|Location||1 mile (1.6 km) north of Kersey on State Highway 37|
|Nearest city||Kersey, Colorado|
|Area||12 acres (4.9 ha)|
|MPS||Prehistoric Paleo-Indian Cultures of the Colorado Plains MPS|
|NRHP Reference #||90001084|
|Added to NRHP||July 18, 1990|
The Jurgens Site is a Paleo-Indian site located near Greeley in Weld County, Colorado. While the site was used primarily to hunt and butcher bison antiquus, there is evidence that the Paleo-Indians also gathered plants and seeds for food about 7,000 to 7,500 BC.
The site is located on a South Platte River terrace in northeastern Colorado, 9 miles (14 km) east of Greeley near the town of Kersey. There are three sites located nearby; The Frazier site is 1 mile (1.6 km) away and the Dent site is 16 miles (26 km) southwest.
Paleo-Indians were primarily hunters of large mammals, such as the Bison antiquus, during a transitional period from Ice Age to Ice Age summer. As the climate warmed, glacial run-off created lakes and savannas. At the end of the summer period the land became drier, food was not as abundant, and they became extinct. People adapted by hunting smaller mammals and gathering wild plants to supplement their diet.
The items found at the site were identified as Cody complex culture.[nb 1] The Cody complex was first identified at a bison antiquus kill site near Cody, Wyoming in 1951. In addition to the Cody and Jurgens site, other Cody bison kill sites include Green River Basic (WY), Carter/Kerr-McGee (WY) and Frasca (CO). The sites are distinguished by their campsites, tools and butchering process. The tools, dated between about 6,000 and 8,000 BC, include Cody knives and Scottsbluff and diamond shaped Eden projectile points. Shaft abraders, used to straighten spear shafts, were found at the Jurgens Site and a few other Cody complex sites.
Bison kill site
Although bison antiquus were dying off as the result of climate changes at the end of the Ice Age, the Jurgens site was evidence of their ability to acquire significant numbers of bison about 7150 B.C.
Artifacts were found in distinct areas within the site:
|Butcher station||Bison bones that were easily moved, excluding skulls and pelvic bones. Tools for killing and butchering.|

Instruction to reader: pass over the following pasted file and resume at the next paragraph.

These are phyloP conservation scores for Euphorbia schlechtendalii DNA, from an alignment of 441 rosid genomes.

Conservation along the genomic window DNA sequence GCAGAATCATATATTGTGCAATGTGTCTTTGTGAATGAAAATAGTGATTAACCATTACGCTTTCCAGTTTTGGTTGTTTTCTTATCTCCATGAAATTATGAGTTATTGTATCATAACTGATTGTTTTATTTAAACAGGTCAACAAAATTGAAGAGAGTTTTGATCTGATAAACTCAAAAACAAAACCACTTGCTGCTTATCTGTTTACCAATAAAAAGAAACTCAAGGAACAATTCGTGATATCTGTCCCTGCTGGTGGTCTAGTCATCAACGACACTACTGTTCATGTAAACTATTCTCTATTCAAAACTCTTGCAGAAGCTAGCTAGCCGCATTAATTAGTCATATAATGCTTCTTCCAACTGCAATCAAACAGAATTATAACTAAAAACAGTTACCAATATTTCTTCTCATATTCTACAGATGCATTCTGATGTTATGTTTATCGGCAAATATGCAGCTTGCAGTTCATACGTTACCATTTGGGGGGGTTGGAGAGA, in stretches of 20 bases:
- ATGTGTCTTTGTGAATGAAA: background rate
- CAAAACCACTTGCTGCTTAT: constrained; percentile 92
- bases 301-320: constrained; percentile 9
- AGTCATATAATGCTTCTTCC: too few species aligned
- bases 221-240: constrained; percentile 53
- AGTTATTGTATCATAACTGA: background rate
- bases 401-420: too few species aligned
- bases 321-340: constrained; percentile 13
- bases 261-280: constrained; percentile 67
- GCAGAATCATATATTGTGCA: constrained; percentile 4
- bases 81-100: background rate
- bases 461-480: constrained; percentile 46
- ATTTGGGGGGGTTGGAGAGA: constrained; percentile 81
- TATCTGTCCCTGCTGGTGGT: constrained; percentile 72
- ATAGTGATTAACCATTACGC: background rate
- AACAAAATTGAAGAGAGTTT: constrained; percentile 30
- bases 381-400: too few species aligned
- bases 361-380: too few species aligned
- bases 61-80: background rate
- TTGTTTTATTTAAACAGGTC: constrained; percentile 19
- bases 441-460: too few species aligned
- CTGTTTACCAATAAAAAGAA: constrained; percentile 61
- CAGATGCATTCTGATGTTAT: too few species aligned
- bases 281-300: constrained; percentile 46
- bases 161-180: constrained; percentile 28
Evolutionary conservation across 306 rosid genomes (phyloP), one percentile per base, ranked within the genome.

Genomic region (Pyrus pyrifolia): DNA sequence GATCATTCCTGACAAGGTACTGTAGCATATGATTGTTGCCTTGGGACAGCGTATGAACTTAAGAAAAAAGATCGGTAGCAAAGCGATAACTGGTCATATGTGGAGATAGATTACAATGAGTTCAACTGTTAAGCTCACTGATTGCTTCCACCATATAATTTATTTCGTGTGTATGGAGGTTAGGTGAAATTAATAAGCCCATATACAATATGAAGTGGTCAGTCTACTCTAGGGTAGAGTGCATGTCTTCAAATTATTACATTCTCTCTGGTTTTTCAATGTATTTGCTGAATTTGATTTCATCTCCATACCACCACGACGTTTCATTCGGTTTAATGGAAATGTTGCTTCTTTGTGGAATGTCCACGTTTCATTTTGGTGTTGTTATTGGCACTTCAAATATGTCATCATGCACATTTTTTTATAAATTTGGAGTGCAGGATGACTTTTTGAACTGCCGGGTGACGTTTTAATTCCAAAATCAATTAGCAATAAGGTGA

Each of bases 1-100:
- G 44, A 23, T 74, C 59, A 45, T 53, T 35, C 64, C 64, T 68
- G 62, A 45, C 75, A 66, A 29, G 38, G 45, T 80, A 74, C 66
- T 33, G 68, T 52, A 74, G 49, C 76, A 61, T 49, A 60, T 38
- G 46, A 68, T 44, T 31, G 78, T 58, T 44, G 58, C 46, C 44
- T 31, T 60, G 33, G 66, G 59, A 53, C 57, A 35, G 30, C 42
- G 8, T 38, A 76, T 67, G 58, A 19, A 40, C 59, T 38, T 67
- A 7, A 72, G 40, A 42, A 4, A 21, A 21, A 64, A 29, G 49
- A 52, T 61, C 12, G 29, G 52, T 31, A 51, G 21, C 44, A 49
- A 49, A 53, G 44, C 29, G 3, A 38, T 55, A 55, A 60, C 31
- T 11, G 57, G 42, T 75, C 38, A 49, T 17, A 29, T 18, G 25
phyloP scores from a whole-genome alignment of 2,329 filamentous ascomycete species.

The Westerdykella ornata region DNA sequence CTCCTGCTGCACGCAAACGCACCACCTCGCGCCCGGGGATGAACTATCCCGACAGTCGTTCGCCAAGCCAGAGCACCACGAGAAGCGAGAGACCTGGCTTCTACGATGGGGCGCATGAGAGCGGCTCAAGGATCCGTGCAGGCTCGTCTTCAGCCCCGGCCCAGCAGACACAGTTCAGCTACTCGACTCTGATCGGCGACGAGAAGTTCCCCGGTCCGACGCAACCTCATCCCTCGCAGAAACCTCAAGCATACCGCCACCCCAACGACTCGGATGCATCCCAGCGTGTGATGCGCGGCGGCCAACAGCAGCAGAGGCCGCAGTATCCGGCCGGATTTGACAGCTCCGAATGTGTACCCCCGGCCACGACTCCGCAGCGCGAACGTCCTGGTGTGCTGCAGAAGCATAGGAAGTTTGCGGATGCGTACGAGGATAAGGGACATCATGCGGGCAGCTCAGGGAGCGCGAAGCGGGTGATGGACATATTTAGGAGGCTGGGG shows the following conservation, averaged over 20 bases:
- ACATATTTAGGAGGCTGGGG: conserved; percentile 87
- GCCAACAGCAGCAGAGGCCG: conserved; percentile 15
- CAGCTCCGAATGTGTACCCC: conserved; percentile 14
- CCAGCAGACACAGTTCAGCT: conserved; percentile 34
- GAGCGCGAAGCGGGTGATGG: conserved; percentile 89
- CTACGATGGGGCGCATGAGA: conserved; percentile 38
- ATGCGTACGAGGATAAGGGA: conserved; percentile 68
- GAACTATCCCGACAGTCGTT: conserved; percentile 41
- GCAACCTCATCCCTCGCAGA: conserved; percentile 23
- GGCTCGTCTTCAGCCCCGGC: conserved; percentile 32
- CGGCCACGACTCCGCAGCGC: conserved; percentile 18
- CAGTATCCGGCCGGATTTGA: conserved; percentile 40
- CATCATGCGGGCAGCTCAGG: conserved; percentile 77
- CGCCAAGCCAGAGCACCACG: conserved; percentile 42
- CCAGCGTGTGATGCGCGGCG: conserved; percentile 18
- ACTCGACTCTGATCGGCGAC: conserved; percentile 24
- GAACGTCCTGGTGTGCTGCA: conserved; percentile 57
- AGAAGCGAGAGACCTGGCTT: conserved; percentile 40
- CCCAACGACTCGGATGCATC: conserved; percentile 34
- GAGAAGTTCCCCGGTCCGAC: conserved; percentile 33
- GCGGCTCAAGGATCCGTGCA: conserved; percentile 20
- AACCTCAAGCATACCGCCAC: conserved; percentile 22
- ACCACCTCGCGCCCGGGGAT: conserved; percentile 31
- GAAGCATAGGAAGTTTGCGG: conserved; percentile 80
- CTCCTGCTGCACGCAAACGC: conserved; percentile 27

|Short term camp||A limited number items for hide preparation, tool creation and general domestic activities.|
|Residential area||Items for hide preparation, an area and slab for grinding seeds and plants, evidence of tool creation and general domestic activities.|
There was also an area where tools were resharpened or replaced. In addition to the bison bones at the site, there were also butchered mammal (such as antelope, elk, deer), fish and bird bones.
- 63 Kersey lanceolate projectile points, like the Eden projectile points. The raw material for the points was quartzite, found locally, and Alibates from northern Texas.[nb 2]
- 271 utilized and 2,023 debitage flakes
- 84 end scrapers
- 32 knives, some of which appear to have been fashioned from previous projectile points
- 30 ground-stone (anvil, hammerstone, etc.)
- 9 bone tools (atlatl hooks, an engraved unla, antler flaking hammer)
- 55 stone or mineral items
Excavation and studies
|1965||Frank Frazier, a geologist||Frazier found the site while studying South Platte River gravel deposits.|
|1968, 1970||Joe Ben Wheat and, a research associate, Mary Wormington, from the University of Colorado Museum. Harold Malde, United States Geological Survey. A National Science Foundation project.||The site was identified as a combined kill and campsite. Artifacts were identified as Cody complex.|
- National Register of Historic Places listings in Weld County, Colorado
- List of prehistoric sites in Colorado
- The site is generally considered a Cody complex site from the noted sources, but is also called a Kersey complex, very similar to the Cody complex, after the nearby town of Kersey. See Kevin P. Gilmore, et al. "Colorado prehistory: a context for the Platte River Basin" for a more detailed analysis of the usefulness of a separate "Kersey complex" from the "Cody complex".
- Kersey points was a name assigned by Wheat, as well as definition of the culture as the Kersey culture.
- "National Register Information System". National Register of Historic Places. National Park Service. 2010-07-09.
- Wheat, Joe Ben, and Linda Scott. "Memoir 15: The Jurgens Site". Plains Anthropologist 24.84 Whole Number (1979): 8.
- Gibbon, Ames, p. 404.
- Mandel, p. 202.
- Griffin-Pierce, 130.
- Zimmerman, Vitelli, Hollowell-Zimmer, p. 121.
- Shortt, p. 5.
- Shortt, pp. 7, 10.
- Justice, p. 119.
- Dixon, p. 235.
- Mandel, p. 219.
- Mandel, pp. 219-220.
- Dixon, E. James. (1999) Bones, Boats & Bison: Archaeology of the first colonization of western North America. University of New Mexico Press. ISBN 0-8263-2138-0.
- Gibbon, Guy E.; Ames, Kenneth M. Archaeology of Prehistoric Native America: An Encyclopedia. 1998. ISBN 0-8153-0725-X.
- Griffin-Pierce, Trudy. (2010). The Columbia Guide to American Indians of the Southwest. New York:Columbia University Press. ISBN 978-0-231-12790-5.
- Mandel, Rolfe D. (2000) Geoarchaeology in the Great Plains. Norman, OK: University of Oklahoma Press. ISBN 0-8061-3261-2
- Shortt, Mack W. Record of Early People on Yellowstone Lake: Cody Complex Occupation at Osprey Beach Yellowstone Science. 11(4). Retrieved 10-3-2011.
- Zimmerman, Larry J.; Vitelli, Karen D.; Hollowell-Zimmer, Julie. (2003) Ethical Issues in Archaeology. Walnut Creek, CA: AltaMira Press for the Society for American Archaeology. ISBN 0-7591-0270-8.
- Frison, G.C. (1991). Prehistoric Hunters of the High Plains. 2nd. edition. San Diego: Academic Press.
- Wheat, J.B. (1979). The Jurgens Site. Memoir 15. Lincoln: Plains Anthropologist.
- Wheat, J.B. (1978). Olsen-Chubbuck and Jurgens Sites: Four Aspects of Paleo-Indian Economy. Plains Anthropologist. 23(82):part 2, 84-89.